Traveling long distances, especially in on a plane can be incredibly stressful on a dog – and even fatal. If you are simply vacationing, you should find a trusted friend or family member to care for your dog in your absence. Because of the danger of fatality (which has been in the news quite a bit recently), we highly recommend you do not ship a dog unnecessarily … however, we also understand that sometimes there is no way around doing so (such as a move). If you must fly with a pet, here are some things you need to know…
Airline travel will require a crate. Make sure it is large enough for your dog to stand, turn, and lie down in comfortably. Make sure the crate is labeled with your contact information (your name, phone number and address). Due to layovers, unexpected delays or flight reschedules, the airline MUST be able to contact you. Additionally, most airlines will not allow toys, blankets and other comfort items in the crate. You will be allowed to pack food and absorbent material, such as shredded paper. Water will be provided by the attendant.
Make sure all collar tags are up to date with your contact information.
Call the airline ahead of time and find out their procedures for transporting animals. Some airlines will not transport animals in extreme temperatures. Unsafe temperatures can cause hypothermia, brain damage, and even death. Even if the airline allows it, consider the current temps, and use your own common sense.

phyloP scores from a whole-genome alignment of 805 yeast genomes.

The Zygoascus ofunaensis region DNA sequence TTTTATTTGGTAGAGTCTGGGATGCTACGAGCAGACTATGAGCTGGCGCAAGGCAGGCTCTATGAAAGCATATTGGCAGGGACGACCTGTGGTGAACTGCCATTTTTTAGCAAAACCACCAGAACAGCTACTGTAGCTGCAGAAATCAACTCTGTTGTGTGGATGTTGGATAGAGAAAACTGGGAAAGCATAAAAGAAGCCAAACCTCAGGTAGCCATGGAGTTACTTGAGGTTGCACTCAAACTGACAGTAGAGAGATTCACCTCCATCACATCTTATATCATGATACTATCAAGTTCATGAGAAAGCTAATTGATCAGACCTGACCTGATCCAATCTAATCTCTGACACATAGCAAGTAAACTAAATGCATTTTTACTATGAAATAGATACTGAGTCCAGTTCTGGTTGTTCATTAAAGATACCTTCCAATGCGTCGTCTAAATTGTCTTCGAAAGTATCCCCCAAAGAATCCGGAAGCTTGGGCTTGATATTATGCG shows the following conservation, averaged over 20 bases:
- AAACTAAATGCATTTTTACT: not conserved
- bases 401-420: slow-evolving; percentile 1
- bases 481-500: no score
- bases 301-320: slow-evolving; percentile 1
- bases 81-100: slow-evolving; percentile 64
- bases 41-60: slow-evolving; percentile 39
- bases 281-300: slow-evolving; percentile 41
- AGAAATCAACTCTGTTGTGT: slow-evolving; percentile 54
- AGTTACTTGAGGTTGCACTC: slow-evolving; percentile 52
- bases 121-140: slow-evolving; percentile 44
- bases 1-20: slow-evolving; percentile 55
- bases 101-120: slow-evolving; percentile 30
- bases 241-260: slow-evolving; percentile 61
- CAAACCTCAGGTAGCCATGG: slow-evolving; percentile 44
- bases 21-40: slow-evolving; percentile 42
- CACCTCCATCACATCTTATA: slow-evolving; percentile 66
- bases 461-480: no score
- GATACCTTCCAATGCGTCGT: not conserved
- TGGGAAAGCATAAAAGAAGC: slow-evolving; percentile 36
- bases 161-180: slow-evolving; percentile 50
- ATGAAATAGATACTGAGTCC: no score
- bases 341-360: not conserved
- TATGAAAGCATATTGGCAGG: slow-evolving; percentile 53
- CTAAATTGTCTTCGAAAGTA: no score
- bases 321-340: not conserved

All airlines will require health certifications – usually within 10 days of the flight – as well as proof of last date of vaccinations. Make sure you have printed receipts from your vet.
NOT sedate your dog for a flight. Sedation lowers a mammal’s ability to regulate body temperature. For more information, please see: www.avma.org. Unfortunately, many well-meaning owners have lost their pets due to sedation.
If you are crossing country lines, RESEARCH vaccination and quarantine laws. Some countries will require your dog is held by them for 30 days or more, some may require vaccinations that are not standard in the United States, some may even have the same vaccination laws but require written proof from your vet clinic. Find out more: http://www.state.gov/m/fsi/tc/c10442.htm
Even some states have different vaccination laws. For example, a quarantine WILL be required for all pets entering Hawaii (due to their current total lack of rabies). This quarantine can range from 5 days to 120 days. RESEARCH!
Check on the local water. As with humans, the water in some countries could cause your dog to become very ill. Bring along your own jugs of water, or purchase purified water by the jug or bottle when you reach your destination.
Don’t forget to bring any medication that your dog will need, and make sure the airline attendants are aware of your dog’s specific needs.
If you are not immediately moving into a new home and have to stay at a hotel in the interim, call ahead to find local doggy day care. After a flight and the stress of a new environment, it’s best that your dog not be left alone right away.
If you are moving permanently, call ahead and find a reputable veterinarian in the area that can continue your dog’s regular schedule of checkups and vaccinations.
We can not stress enough: research, research, research.